Douglas mailed Forman the novel, but the package was confiscated by Czechoslovakian customs and never reached the director. Unaware of the parcel’s fate, the filmmaker resented Douglas’ broken promise, and Douglas thought Forman rude for never bothering to confirm receipt of the novel. It took a decade to sort the mess out, and things only cleared up when Kirk’s son Michael Douglas took another crack at production and contacted Forman once more. 

2. ONE STUDIO WANTED TO CHANGE THE ENDING.

When producers were shopping the picture to studios, 20th Century Fox was interested, but with a catch. Fox would distribute the film, but only if the filmmakers would agree to rewrite the ending; the studio wanted McMurphy to live. Producers Saul Zaentz and Michael Douglas wisely considered this a deal breaker, and United Artists eventually distributed the film.

3. JACK NICHOLSON AND LOUISE FLETCHER WERE NOT THE FIRST CHOICES FOR THEIR CHARACTERS. 


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When Kirk Douglas spearheaded the first attempt to bring One Flew Over the Cuckoo’s Nest to life on the big screen in the 1960s, he had intended to play the Randle Patrick McMurphy role himself, just as he had on stage. When production began in earnest 10 years later, Douglas was too old for the part, leaving director Forman to consider and contact the likes of Gene Hackman, Marlon Brando, and (his personal favorite) Burt Reynolds before finally settling on Jack Nicholson.

A number of different actresses were considered for the role of Nurse Ratched, the film’s central antagonist, as well: Anne Bancroft, Colleen Dewhurst, Geraldine Page, and Angela Lansbury were all in the running, before Louise Fletcher ultimately got the part. 

4. LOUISE FLETCHER CHANGED FORMAN’S VIEW ON THE CHARACTER. 

Forman’s original view of Nurse Ratched was as “the personification of evil,” a characterization that made Louise Fletcher a bad fit for the part in the filmmaker’s mind. As Fletcher pressed for the role, Forman’s perspective of Ratched evolved: “I slowly started to realize that it would be much more powerful if it’s not this visible evil,” he said. “That she’s only an instrument of evil. She doesn’t know that she’s evil. She, as a matter of fact, believes that she’s helping people.” This new take on the character paved the way for the official casting of Fletcher.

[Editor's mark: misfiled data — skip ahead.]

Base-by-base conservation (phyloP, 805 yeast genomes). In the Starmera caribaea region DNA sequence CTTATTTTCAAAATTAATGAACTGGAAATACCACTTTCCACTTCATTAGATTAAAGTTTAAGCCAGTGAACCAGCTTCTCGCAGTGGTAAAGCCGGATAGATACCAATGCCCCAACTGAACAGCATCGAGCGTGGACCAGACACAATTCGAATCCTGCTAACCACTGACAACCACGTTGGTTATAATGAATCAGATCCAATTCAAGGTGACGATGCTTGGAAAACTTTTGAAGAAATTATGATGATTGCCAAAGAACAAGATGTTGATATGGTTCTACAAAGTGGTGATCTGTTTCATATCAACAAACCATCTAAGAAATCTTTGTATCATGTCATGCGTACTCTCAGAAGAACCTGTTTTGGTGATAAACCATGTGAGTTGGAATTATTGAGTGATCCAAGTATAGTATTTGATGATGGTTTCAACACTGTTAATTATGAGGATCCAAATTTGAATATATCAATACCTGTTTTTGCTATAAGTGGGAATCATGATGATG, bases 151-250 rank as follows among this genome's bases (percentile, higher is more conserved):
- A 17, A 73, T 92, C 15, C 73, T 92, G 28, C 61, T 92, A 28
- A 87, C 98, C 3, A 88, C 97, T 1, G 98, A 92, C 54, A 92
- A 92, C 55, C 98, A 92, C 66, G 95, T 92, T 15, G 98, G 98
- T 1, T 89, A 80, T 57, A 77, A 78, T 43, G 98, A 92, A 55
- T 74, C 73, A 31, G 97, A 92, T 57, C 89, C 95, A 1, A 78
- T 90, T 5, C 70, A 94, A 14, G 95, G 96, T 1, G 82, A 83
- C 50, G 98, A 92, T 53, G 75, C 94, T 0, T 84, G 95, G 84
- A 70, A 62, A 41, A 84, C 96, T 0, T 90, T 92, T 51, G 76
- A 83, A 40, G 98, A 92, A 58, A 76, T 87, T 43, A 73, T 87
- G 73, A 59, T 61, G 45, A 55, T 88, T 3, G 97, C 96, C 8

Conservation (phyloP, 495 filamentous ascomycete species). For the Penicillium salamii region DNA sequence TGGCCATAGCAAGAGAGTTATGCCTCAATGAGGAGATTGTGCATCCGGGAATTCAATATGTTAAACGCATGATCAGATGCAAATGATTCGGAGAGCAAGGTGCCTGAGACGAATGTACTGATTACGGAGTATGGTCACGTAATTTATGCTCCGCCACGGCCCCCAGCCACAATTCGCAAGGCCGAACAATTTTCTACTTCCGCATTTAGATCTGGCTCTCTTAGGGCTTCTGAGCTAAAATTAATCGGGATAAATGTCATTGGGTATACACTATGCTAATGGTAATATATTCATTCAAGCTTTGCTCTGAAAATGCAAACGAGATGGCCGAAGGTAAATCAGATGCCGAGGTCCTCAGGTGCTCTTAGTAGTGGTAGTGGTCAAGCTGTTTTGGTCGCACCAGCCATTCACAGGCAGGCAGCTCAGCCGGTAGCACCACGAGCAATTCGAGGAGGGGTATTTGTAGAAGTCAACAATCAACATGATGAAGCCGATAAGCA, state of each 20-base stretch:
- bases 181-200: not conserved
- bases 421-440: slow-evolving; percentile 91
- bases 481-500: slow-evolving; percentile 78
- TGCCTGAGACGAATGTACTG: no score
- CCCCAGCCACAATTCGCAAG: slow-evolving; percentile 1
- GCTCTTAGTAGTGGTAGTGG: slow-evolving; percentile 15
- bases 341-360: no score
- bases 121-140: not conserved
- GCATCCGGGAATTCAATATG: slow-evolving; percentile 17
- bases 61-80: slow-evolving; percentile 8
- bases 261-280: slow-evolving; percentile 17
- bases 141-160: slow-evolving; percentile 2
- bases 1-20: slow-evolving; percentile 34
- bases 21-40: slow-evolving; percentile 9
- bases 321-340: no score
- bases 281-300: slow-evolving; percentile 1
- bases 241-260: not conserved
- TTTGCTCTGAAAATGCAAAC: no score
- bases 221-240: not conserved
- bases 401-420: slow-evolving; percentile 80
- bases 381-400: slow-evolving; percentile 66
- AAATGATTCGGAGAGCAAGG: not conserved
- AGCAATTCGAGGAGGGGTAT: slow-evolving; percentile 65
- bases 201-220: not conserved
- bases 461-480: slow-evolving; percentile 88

5. SEVERAL OF THE FILM’S STARS WERE NOT ACTORS. 

Following the production team’s decision to use Oregon State Hospital as its shooting location, the producers hit on the idea of casting facility superintendent Dr. Dean Brooks as Dr. John Spivey, the doctor charged with assessing R. P. McMurphy’s psychological health. Brooks agreed to play what turned out to be a sizable role, though it would be the only acting job he would ever take. He also helped secure employment for many of his hospital’s patients as extras and crew members during production. 

Mel Lambert, another non-actor, was wrangled to play the harbormaster who protested McMurphy’s ad hoc fishing trip. What’s more, Lambert—a respected area businessman who had a strong relationship with the local Native American community—introduced the production team to Will Sampson, the 6-foot-5-inch-tall Muscogee painter who would make his acting debut as the major character Chief Bromden. 

6. THE STARS LIVED ON THE WARD DURING PRODUCTION.